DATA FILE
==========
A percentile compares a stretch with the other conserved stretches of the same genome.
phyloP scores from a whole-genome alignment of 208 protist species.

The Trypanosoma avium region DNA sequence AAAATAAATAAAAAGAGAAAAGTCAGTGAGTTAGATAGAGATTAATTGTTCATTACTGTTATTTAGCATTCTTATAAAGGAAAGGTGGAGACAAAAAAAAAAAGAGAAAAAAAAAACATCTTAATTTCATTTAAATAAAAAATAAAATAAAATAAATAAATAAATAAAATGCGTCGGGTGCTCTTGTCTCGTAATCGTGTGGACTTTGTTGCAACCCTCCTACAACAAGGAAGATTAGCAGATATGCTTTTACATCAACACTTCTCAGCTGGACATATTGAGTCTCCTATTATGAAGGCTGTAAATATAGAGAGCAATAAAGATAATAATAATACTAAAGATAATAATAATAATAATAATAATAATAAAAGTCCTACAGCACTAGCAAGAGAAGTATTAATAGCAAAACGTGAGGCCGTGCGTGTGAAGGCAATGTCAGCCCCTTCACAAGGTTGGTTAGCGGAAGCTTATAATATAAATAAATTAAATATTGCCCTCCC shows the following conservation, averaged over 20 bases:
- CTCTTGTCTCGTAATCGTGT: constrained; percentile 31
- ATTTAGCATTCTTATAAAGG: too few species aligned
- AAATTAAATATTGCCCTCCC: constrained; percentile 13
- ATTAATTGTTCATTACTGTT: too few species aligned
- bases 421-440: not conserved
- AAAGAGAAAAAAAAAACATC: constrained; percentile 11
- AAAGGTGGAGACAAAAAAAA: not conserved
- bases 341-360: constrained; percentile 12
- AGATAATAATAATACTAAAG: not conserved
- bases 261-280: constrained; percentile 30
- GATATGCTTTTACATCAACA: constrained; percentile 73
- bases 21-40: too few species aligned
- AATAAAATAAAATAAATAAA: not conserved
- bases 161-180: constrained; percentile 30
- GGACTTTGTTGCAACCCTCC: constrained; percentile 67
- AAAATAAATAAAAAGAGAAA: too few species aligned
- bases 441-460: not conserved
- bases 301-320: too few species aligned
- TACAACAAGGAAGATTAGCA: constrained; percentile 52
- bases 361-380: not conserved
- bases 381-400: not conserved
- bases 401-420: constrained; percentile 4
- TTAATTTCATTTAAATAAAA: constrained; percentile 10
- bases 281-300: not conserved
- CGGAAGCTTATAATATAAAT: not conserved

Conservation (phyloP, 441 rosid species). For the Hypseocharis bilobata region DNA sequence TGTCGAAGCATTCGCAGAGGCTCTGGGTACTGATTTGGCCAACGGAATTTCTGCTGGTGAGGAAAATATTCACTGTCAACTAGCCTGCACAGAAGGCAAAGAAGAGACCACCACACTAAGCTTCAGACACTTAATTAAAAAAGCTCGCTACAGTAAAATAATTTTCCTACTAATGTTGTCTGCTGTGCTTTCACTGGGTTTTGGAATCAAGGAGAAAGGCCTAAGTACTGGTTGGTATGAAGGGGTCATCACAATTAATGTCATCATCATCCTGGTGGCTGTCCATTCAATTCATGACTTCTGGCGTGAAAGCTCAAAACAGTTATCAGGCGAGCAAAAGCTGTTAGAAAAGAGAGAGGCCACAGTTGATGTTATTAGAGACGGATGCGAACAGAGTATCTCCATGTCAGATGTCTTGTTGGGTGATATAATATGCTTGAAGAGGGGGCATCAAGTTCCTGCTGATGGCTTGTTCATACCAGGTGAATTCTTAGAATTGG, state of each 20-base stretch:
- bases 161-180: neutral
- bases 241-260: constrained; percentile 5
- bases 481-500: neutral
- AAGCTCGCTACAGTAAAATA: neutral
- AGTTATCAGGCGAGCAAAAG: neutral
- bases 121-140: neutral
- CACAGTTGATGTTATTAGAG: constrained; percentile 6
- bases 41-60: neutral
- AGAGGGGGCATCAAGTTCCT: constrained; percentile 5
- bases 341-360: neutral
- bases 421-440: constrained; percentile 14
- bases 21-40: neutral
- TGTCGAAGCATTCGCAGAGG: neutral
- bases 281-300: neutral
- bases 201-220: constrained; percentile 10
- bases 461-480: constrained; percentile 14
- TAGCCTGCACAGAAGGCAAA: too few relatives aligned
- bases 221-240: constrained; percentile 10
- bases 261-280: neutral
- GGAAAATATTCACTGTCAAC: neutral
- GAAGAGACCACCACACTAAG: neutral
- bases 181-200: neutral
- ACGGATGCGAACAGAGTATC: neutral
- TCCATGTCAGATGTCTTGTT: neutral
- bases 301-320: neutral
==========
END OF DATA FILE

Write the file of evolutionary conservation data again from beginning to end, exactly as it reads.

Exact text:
A percentile compares a stretch with the other conserved stretches of the same genome.
phyloP scores from a whole-genome alignment of 208 protist species.

The Trypanosoma avium region DNA sequence AAAATAAATAAAAAGAGAAAAGTCAGTGAGTTAGATAGAGATTAATTGTTCATTACTGTTATTTAGCATTCTTATAAAGGAAAGGTGGAGACAAAAAAAAAAAGAGAAAAAAAAAACATCTTAATTTCATTTAAATAAAAAATAAAATAAAATAAATAAATAAATAAAATGCGTCGGGTGCTCTTGTCTCGTAATCGTGTGGACTTTGTTGCAACCCTCCTACAACAAGGAAGATTAGCAGATATGCTTTTACATCAACACTTCTCAGCTGGACATATTGAGTCTCCTATTATGAAGGCTGTAAATATAGAGAGCAATAAAGATAATAATAATACTAAAGATAATAATAATAATAATAATAATAATAAAAGTCCTACAGCACTAGCAAGAGAAGTATTAATAGCAAAACGTGAGGCCGTGCGTGTGAAGGCAATGTCAGCCCCTTCACAAGGTTGGTTAGCGGAAGCTTATAATATAAATAAATTAAATATTGCCCTCCC shows the following conservation, averaged over 20 bases:
- CTCTTGTCTCGTAATCGTGT: constrained; percentile 31
- ATTTAGCATTCTTATAAAGG: too few species aligned
- AAATTAAATATTGCCCTCCC: constrained; percentile 13
- ATTAATTGTTCATTACTGTT: too few species aligned
- bases 421-440: not conserved
- AAAGAGAAAAAAAAAACATC: constrained; percentile 11
- AAAGGTGGAGACAAAAAAAA: not conserved
- bases 341-360: constrained; percentile 12
- AGATAATAATAATACTAAAG: not conserved
- bases 261-280: constrained; percentile 30
- GATATGCTTTTACATCAACA: constrained; percentile 73
- bases 21-40: too few species aligned
- AATAAAATAAAATAAATAAA: not conserved
- bases 161-180: constrained; percentile 30
- GGACTTTGTTGCAACCCTCC: constrained; percentile 67
- AAAATAAATAAAAAGAGAAA: too few species aligned
- bases 441-460: not conserved
- bases 301-320: too few species aligned
- TACAACAAGGAAGATTAGCA: constrained; percentile 52
- bases 361-380: not conserved
- bases 381-400: not conserved
- bases 401-420: constrained; percentile 4
- TTAATTTCATTTAAATAAAA: constrained; percentile 10
- bases 281-300: not conserved
- CGGAAGCTTATAATATAAAT: not conserved

Conservation (phyloP, 441 rosid species). For the Hypseocharis bilobata region DNA sequence TGTCGAAGCATTCGCAGAGGCTCTGGGTACTGATTTGGCCAACGGAATTTCTGCTGGTGAGGAAAATATTCACTGTCAACTAGCCTGCACAGAAGGCAAAGAAGAGACCACCACACTAAGCTTCAGACACTTAATTAAAAAAGCTCGCTACAGTAAAATAATTTTCCTACTAATGTTGTCTGCTGTGCTTTCACTGGGTTTTGGAATCAAGGAGAAAGGCCTAAGTACTGGTTGGTATGAAGGGGTCATCACAATTAATGTCATCATCATCCTGGTGGCTGTCCATTCAATTCATGACTTCTGGCGTGAAAGCTCAAAACAGTTATCAGGCGAGCAAAAGCTGTTAGAAAAGAGAGAGGCCACAGTTGATGTTATTAGAGACGGATGCGAACAGAGTATCTCCATGTCAGATGTCTTGTTGGGTGATATAATATGCTTGAAGAGGGGGCATCAAGTTCCTGCTGATGGCTTGTTCATACCAGGTGAATTCTTAGAATTGG, state of each 20-base stretch:
- bases 161-180: neutral
- bases 241-260: constrained; percentile 5
- bases 481-500: neutral
- AAGCTCGCTACAGTAAAATA: neutral
- AGTTATCAGGCGAGCAAAAG: neutral
- bases 121-140: neutral
- CACAGTTGATGTTATTAGAG: constrained; percentile 6
- bases 41-60: neutral
- AGAGGGGGCATCAAGTTCCT: constrained; percentile 5
- bases 341-360: neutral
- bases 421-440: constrained; percentile 14
- bases 21-40: neutral
- TGTCGAAGCATTCGCAGAGG: neutral
- bases 281-300: neutral
- bases 201-220: constrained; percentile 10
- bases 461-480: constrained; percentile 14
- TAGCCTGCACAGAAGGCAAA: too few relatives aligned
- bases 221-240: constrained; percentile 10
- bases 261-280: neutral
- GGAAAATATTCACTGTCAAC: neutral
- GAAGAGACCACCACACTAAG: neutral
- bases 181-200: neutral
- ACGGATGCGAACAGAGTATC: neutral
- TCCATGTCAGATGTCTTGTT: neutral
- bases 301-320: neutral